The sale of the 1921 work is the raffle’s second iteration. In its first, Picasso’s work L’homme au Gibus
(1914) went to a 25-year-old project manager in Pennsylvania after the International Association to Save Tyre sold 50,000 raffle tickets for $135 each to help fund the restoration of the Lebanese city of Tyre. In that instance, a Dallas art collector tried to buy
10,000 tickets for $1.3 million to try to secure the painting, before he was rebuffed by the nonprofit.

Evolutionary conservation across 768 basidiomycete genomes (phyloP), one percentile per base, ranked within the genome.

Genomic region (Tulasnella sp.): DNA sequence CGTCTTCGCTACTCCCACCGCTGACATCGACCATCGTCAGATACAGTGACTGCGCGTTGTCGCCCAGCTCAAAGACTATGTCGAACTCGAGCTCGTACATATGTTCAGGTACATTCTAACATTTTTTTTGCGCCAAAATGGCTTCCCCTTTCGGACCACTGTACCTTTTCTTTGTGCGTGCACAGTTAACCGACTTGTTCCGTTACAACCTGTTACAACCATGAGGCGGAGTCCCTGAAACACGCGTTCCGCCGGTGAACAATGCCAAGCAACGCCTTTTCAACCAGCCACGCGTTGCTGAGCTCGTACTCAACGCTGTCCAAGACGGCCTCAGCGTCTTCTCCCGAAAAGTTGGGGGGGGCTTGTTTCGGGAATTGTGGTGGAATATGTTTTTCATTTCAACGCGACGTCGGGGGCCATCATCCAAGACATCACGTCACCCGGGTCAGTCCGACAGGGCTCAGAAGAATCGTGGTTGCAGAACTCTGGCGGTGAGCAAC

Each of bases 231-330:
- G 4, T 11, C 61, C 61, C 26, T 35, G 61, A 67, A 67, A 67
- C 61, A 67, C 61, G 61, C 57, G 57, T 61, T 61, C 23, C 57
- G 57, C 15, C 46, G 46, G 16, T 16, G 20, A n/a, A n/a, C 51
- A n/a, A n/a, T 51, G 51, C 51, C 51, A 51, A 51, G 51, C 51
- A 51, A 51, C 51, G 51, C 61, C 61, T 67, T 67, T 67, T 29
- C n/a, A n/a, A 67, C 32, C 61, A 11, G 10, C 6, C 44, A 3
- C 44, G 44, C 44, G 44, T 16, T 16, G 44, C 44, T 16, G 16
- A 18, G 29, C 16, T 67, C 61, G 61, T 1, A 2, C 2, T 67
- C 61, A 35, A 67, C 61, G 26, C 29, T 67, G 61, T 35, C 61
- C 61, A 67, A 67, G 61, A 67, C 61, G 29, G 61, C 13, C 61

This time around, the raffle organizers have specified that an interested individual can only buy 30 tickets online, though larger orders may be placed via email. After Nature Morte is sold, the raffle is set to be held yearly, working with the Picasso estate and Picasso Administration.